Watch | Surgical Strikes – Tactical Success, Strategic Failure

Happymon Jacob talks to Lt. Gen. H.S. Panag on the ongoing counter-insurgency operations in J&K, the politicisation of armed forces, and the surgical strike in September 2016.



A summary transcript of the discussion in the video follows: 

Implications of ‘Gogoi tactics’ for counter-insurgency operations

India has much of counter-insurgency operational experience and there are clear-cut rules of engagement, military operation rules, Supreme Court rulings on AFSPA cases and such, which provide instructions and guidelines on acceptable operational retorts available to military forces in such cases.

Tying Farooq Dar to the jeep and holding him hostage in the so-called ‘uniquely hostile’ situation was uncalled for and should have been condemned. But given the political and emotional climate of the country, Major Leetul Gogoi who was in a disturbing precedent, was rewarded rather than being held accountable for such violations. As such situations have been quite common earlier too, the military engagement rules are clear: minimum force use for effect. Holding someone as a hostage, be it an innocent civilian, a bystander or a stone-pelter, is simply unacceptable as it is a violation of several statutes including the Geneva Convention and military rules.

Resorting to such a tactic is an ethical-legal problem as it violates human rights, Geneva Convention No. 4 which is applicable to counter-insurgency also, Article 21 of the Indian Constitution and Section 63 of the Army Act read in conjunction with Section 69.

Application of AFSPA in J&K

Now, the number of terrorists is much lower, but the force level on ground is same. The problem in Kashmir is not deployment of force per se. It is the fact that people feel alienated. Militarily, the situation is well under control, given the level of terrorism. It will further come down with judicious use of force. But a political initiative of dialogue, reconciliation and better governance will have to be ensured to avoid alienation of masses there.

Politicisation of Indian army

Serving personnel of armed forces are beginning to identify themselves with a particular ideology over a period of time, which is problematic because then national faultlines in terms of caste, religion and such are now affecting the secular nature of army and mentality of personnel. It is quite evident on social media. Armed forces are being linked to every facet of national activity, (for instance, during demonetisation). Extreme nationalism as counter to patriotism is contributing to paranoia about national integrity.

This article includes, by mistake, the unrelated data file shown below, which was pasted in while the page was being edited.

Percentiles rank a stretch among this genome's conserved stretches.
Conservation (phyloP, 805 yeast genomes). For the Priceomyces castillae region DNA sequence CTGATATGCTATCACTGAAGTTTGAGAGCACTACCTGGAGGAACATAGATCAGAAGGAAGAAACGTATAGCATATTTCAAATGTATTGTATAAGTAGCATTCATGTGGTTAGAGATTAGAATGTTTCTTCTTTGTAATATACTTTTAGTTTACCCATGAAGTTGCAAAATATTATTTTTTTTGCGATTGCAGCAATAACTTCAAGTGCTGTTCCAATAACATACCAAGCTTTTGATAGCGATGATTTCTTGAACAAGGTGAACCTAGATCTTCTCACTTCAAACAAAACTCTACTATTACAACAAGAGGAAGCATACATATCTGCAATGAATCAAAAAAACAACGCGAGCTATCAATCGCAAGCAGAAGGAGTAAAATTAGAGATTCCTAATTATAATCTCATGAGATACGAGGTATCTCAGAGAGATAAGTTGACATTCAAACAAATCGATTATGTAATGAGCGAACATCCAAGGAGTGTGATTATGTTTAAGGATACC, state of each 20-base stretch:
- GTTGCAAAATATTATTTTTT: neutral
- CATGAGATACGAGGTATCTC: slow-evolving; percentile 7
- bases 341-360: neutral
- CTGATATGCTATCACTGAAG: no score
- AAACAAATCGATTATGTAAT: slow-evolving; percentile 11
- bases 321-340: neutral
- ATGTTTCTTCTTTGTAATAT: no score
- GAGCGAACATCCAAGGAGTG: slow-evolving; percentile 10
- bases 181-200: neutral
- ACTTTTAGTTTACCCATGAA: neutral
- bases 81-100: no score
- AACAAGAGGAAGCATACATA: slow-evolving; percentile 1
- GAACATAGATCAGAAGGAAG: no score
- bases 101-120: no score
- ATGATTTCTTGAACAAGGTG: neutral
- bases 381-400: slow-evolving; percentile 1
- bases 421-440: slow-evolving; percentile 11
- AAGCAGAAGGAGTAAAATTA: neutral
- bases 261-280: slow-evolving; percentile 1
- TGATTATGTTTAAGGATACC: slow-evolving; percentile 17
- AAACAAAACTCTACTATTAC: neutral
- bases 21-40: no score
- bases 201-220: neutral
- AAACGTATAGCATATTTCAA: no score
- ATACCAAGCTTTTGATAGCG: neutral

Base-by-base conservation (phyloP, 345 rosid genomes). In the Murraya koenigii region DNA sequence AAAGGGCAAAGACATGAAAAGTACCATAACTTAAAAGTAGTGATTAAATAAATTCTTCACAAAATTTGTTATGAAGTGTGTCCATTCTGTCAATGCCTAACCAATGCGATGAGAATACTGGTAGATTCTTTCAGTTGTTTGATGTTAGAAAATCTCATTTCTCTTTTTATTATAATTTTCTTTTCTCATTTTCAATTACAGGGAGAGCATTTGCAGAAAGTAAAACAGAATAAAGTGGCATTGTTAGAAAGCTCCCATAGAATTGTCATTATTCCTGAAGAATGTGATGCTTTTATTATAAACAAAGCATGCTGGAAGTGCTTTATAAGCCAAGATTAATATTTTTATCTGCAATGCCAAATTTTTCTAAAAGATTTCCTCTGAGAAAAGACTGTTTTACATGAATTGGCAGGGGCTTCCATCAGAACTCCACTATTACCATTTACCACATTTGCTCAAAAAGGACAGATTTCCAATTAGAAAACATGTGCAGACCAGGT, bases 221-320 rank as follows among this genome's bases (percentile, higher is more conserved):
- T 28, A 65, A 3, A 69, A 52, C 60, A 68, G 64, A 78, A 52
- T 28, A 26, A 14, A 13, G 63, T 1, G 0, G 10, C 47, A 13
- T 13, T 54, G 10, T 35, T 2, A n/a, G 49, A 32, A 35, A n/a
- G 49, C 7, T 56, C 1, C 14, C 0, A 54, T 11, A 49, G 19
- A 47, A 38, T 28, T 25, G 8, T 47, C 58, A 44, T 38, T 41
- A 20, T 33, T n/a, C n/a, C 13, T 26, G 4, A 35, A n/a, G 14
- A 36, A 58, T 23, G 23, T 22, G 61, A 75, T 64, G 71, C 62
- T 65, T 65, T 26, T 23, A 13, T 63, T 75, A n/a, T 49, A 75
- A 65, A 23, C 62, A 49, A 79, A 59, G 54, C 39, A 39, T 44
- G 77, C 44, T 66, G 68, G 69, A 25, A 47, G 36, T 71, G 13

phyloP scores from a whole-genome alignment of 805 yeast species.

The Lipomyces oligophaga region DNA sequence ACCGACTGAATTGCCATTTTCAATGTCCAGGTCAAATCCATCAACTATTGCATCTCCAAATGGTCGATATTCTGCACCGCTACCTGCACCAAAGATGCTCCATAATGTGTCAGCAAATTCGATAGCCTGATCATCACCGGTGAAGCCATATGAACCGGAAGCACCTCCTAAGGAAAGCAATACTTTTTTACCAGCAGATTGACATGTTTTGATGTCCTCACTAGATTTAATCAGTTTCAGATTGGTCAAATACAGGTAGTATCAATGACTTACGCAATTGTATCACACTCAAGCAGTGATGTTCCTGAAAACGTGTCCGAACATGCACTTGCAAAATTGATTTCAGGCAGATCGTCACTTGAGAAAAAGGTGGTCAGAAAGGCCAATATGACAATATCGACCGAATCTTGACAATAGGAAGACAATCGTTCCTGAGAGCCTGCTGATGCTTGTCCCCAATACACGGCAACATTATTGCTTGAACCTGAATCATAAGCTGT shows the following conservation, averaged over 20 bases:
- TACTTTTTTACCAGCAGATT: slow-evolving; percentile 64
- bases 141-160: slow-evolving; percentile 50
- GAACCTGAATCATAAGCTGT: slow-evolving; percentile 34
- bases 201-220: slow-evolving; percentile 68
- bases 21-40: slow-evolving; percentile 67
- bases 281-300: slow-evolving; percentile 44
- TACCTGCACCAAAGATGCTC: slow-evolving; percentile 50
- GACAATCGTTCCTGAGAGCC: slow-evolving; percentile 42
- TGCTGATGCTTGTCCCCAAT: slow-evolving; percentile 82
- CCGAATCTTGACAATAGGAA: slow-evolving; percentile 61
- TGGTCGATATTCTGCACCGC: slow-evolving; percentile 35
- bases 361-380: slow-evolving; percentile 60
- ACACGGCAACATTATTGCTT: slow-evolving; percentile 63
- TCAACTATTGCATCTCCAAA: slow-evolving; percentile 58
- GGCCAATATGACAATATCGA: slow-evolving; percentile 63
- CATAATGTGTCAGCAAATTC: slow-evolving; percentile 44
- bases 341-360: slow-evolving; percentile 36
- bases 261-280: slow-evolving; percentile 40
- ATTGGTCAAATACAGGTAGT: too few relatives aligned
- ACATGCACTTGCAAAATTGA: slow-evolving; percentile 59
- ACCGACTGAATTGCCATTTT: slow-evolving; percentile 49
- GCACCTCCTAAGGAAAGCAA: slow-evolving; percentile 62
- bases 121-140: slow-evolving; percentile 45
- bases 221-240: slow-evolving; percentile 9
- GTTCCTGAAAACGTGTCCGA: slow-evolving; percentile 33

Need of the army is reform and not adulation

The army needs reforms urgently, to be owned by the state, and to get resources and funds for its effective operation. India needs a formal and proper national security strategy. It should be a top-down model prepared in consultation with the military, MEA, MHA and others. Armed forces should be respected like other arms of the government but not deified because then sensible demands for army reforms too, are considered anti-national.

Surgical strike of September 2016 and its contextual relevance

For the first time, a strike was declared and owned by the government. But trans-LC operations were conducted earlier also. In 2000, a two-km deep strike was conducted and the area is still with us. Therefore, the gains achieved were substantial. But earlier, these were kept low-key. This time, in 2016, the scale of strike was a bit bigger and was declared.

The surgical strike was done in a response to the Uri attack. Tactically, it was required to boost the morale of the army and nation as a whole. The strategic intent was to warn Pakistan and compel it to stop aiding terrorist activities. But the latter aim was not fulfilled. Pakistan initially even denied that it happened and then they continued to pump in more infiltrators. Violence went up since then. What was required strategically then was an escalation on our part but that was not done. So, at the end, no specific strategic gain accrued out of it. It just remained a well-organised successful tactical operation.

Governments may publicise and exploit the success of a surgical strike politically – it is not an unprecedented phenomenon. The strategic failure of not choosing to go up the escalatory ladder undermined it.

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